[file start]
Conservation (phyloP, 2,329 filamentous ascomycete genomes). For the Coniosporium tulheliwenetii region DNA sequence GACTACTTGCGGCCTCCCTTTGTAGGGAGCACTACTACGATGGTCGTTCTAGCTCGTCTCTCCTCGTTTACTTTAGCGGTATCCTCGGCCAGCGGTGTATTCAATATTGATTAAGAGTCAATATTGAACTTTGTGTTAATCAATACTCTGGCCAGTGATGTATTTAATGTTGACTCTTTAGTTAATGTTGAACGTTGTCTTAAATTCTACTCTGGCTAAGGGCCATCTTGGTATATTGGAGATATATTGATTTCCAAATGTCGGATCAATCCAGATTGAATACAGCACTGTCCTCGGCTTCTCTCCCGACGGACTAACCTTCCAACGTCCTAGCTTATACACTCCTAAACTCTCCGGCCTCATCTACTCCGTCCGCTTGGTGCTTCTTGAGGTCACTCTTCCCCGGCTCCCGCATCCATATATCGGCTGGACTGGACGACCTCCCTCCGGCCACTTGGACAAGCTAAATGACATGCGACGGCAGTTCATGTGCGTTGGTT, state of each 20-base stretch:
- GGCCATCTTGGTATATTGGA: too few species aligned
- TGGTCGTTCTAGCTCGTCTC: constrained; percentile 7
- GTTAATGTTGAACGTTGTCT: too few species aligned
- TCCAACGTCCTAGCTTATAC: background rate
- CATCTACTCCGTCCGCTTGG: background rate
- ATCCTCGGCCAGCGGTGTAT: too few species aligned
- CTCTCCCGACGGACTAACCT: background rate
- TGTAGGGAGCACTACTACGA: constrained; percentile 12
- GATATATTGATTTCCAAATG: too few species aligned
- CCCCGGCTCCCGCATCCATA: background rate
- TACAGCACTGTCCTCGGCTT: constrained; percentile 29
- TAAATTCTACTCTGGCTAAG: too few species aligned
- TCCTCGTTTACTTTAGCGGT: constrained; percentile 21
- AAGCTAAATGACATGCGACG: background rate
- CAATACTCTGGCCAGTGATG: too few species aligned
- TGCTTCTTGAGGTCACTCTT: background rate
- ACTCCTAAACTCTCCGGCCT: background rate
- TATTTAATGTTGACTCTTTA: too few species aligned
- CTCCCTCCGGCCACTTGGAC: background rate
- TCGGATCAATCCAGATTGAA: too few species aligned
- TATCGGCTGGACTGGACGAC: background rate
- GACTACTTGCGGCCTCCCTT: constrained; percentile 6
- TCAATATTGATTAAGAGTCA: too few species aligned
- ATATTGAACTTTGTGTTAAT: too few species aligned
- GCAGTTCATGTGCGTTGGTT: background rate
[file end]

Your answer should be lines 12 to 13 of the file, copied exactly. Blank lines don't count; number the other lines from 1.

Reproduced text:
- TACAGCACTGTCCTCGGCTT: constrained; percentile 29
- TAAATTCTACTCTGGCTAAG: too few species aligned